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3 keys in Angels' comeback victory

@RhettBollinger
June 11, 2019

ANAHEIM -- Rookie right-hander Griffin Canning laid the groundwork with a strong outing, Mike Trout tied it with a clutch two-run blast in the seventh and the Angels made the most of a wild eighth inning in a 5-3 win over the Dodgers on Monday in front of a festive

ANAHEIM -- Rookie right-hander Griffin Canning laid the groundwork with a strong outing, Mike Trout tied it with a clutch two-run blast in the seventh and the Angels made the most of a wild eighth inning in a 5-3 win over the Dodgers on Monday in front of a festive crowd of 45,477, which was the largest at Angel Stadium since it was renovated in 1998.

“It was a big win for us,” Trout said. “The atmosphere was unbelievable. That’s the best the atmosphere has been all year. Whenever we play the Dodgers here or in L.A. it’s just fun. The competition is real. It’s fun to be a part of.”

Here’s a look at the two-run eighth, Trout’s game-tying blast and Canning’s impressive effort in the victory:

Angels take the lead without a hit

The Angels scored twice in the eighth against Joe Kelly, who was erratic with three walks, two wild pitches and a throwing error to first base. Pinch-hitter Shohei Ohtani drew a four-pitch walk to open the inning and it was a sign of things to come.

After an error on a pickoff throw from Kelly, Ohtani went to second and Brian Goodwin was intentionally walked. Jonathan Lucroy then walked to load the bases with one out for Wilfredo Tovar. Tovar hit a slow grounder to third and Max Muncy threw home, but it was too late with Russell Martin jumping to catch the throw. After a review, the call on the field stood and Ohtani was safe at home.

“It's a tough play,” Angels manager Brad Ausmus said. “Muncy fielded it at third and it was an off-balance throw and Russ had to go up to get it. Shohei can run. That's the best secret about him. He's an excellent runner. It looked like they got the call right.”

Just two pitchers later, Kelly threw his second wild pitch to allow a second run to score. It spoiled another strong showing from Dodgers lefty Hyun Jin-Ryu, who limited the Angels to one run over six innings with Kole Calhoun connecting on a solo shot in the second.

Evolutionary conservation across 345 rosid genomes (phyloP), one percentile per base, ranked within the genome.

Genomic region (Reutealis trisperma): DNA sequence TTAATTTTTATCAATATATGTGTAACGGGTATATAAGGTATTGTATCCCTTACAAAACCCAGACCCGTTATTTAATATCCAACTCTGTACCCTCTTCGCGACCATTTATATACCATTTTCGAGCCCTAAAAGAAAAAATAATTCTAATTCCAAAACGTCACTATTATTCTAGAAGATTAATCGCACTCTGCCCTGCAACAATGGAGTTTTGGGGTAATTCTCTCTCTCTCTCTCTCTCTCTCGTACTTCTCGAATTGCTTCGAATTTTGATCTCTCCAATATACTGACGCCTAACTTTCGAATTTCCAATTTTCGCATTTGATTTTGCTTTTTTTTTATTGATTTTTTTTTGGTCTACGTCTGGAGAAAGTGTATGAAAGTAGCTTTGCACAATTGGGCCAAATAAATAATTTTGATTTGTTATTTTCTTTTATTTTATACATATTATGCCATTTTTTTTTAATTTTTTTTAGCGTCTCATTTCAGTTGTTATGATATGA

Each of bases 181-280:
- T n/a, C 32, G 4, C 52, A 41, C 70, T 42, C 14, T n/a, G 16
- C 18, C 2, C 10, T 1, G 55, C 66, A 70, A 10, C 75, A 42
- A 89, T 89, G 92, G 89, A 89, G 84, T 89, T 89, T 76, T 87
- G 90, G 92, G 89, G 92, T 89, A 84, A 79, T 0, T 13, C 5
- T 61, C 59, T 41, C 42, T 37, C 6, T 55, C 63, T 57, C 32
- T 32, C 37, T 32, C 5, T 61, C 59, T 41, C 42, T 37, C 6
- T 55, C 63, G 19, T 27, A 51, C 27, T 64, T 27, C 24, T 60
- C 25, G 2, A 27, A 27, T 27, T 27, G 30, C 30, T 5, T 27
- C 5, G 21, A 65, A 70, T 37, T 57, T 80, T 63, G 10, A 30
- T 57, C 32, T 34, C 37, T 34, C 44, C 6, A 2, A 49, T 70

“It can't get any more bizarre," said Kelly, who has struggled in his first year with the Dodgers. "I guess that's average for right now."

Box score

Trout comes up huge

The Angels appeared headed toward a tough defeat despite Canning’s solid effort, but Trout changed it all with one swing with two outs in the seventh. Trout was 5-for-5 with two homers in his career against Ross Stripling, so the Dodgers brought in reliever Dylan Floro to face him. But it didn't stop Trout from jumping all over a 2-2 slider from Floro and crushing it a projected 402 feet to left to tie the game.

“I was trying to get a pitch I could hit and put the barrel to it, and it went out,” Trout said. “Obviously it was a big spot in the game.”

Canning passes stern test

Canning, making his eighth career start, was tasked with facing a division-leading team for the first time in his young career and gave up three runs on five hits over six innings with five strikeouts. Notably, he registered 18 swings and misses, which was the fourth-highest total against the high-powered Dodgers offense this year. Only Patrick Corbin, Noah Syndergaard and Robbie Ray induced more.

Canning, though, was hurt by a three-run second inning sparked by a one-out double from Corey Seager. With two outs, Canning threw a first-pitch strike to Martin but then hit him with a fastball to put two runners on. Chris Taylor made him pay with a two-run double to left and Kiké Hernandez followed with an RBI double that popped out of left fielder Cesar Puello’s glove as he hit the grass on his diving attempt.

“It wasn’t anything crazy,” Canning said. “Just a few bad pitches that they capitalized there. They’re a really good hitting team. They get paid a lot of money to hit mistakes, so they did that. Just stayed aggressive, didn’t want to back off and just stayed within myself.”

Canning settled down from there, retiring 10 of 11 before running into trouble again in the sixth after surrendering back-to-back singles to open the frame. This time, Canning escaped the jam, striking out Seager and getting Alex Verdugo to pop up before striking out Martin on a 95.6 mph fastball that was his second-hardest pitch of the night despite being his 88th and final offering.

“He was outstanding,” Ausmus said. “He continues to be unintimidated by big league lineups, including a very good Dodger lineup. He dug himself out of a little bit of a hole there in the sixth. If he doesn't dig out there, I'm don't know what happens in that game. I'm not sure we win it."

Rhett Bollinger covers the Angels for MLB.com. He previously covered the Twins from 2011-18. Follow him on Twitter @RhettBollinger and Facebook.